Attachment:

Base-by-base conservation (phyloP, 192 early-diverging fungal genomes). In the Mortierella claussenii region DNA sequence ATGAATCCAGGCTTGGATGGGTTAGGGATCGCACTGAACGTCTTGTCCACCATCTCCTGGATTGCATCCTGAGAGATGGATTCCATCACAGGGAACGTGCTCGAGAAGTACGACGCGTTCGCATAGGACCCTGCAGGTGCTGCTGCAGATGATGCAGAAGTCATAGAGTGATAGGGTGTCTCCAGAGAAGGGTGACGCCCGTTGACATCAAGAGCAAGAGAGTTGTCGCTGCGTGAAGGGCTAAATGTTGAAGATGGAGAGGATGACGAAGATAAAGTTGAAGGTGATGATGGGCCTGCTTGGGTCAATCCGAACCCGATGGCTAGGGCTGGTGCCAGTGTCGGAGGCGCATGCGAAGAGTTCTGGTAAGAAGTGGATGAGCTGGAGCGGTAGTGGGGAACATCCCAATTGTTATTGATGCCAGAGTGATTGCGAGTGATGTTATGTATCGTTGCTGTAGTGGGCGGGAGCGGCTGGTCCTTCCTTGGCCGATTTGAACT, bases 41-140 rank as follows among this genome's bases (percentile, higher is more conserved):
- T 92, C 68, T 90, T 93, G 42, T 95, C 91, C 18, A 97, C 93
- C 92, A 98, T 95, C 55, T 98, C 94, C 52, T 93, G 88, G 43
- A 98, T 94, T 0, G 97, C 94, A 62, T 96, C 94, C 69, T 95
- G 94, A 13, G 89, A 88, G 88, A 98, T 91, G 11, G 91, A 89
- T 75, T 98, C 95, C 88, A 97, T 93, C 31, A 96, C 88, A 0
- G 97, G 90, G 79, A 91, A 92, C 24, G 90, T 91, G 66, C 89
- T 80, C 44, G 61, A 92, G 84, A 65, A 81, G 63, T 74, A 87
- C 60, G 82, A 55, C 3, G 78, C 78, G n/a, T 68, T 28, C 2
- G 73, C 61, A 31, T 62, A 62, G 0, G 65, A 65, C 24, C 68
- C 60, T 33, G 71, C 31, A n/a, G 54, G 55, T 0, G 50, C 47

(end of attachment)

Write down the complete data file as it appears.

Base-by-base conservation (phyloP, 192 early-diverging fungal genomes). In the Mortierella claussenii region DNA sequence ATGAATCCAGGCTTGGATGGGTTAGGGATCGCACTGAACGTCTTGTCCACCATCTCCTGGATTGCATCCTGAGAGATGGATTCCATCACAGGGAACGTGCTCGAGAAGTACGACGCGTTCGCATAGGACCCTGCAGGTGCTGCTGCAGATGATGCAGAAGTCATAGAGTGATAGGGTGTCTCCAGAGAAGGGTGACGCCCGTTGACATCAAGAGCAAGAGAGTTGTCGCTGCGTGAAGGGCTAAATGTTGAAGATGGAGAGGATGACGAAGATAAAGTTGAAGGTGATGATGGGCCTGCTTGGGTCAATCCGAACCCGATGGCTAGGGCTGGTGCCAGTGTCGGAGGCGCATGCGAAGAGTTCTGGTAAGAAGTGGATGAGCTGGAGCGGTAGTGGGGAACATCCCAATTGTTATTGATGCCAGAGTGATTGCGAGTGATGTTATGTATCGTTGCTGTAGTGGGCGGGAGCGGCTGGTCCTTCCTTGGCCGATTTGAACT, bases 41-140 rank as follows among this genome's bases (percentile, higher is more conserved):
- T 92, C 68, T 90, T 93, G 42, T 95, C 91, C 18, A 97, C 93
- C 92, A 98, T 95, C 55, T 98, C 94, C 52, T 93, G 88, G 43
- A 98, T 94, T 0, G 97, C 94, A 62, T 96, C 94, C 69, T 95
- G 94, A 13, G 89, A 88, G 88, A 98, T 91, G 11, G 91, A 89
- T 75, T 98, C 95, C 88, A 97, T 93, C 31, A 96, C 88, A 0
- G 97, G 90, G 79, A 91, A 92, C 24, G 90, T 91, G 66, C 89
- T 80, C 44, G 61, A 92, G 84, A 65, A 81, G 63, T 74, A 87
- C 60, G 82, A 55, C 3, G 78, C 78, G n/a, T 68, T 28, C 2
- G 73, C 61, A 31, T 62, A 62, G 0, G 65, A 65, C 24, C 68
- C 60, T 33, G 71, C 31, A n/a, G 54, G 55, T 0, G 50, C 47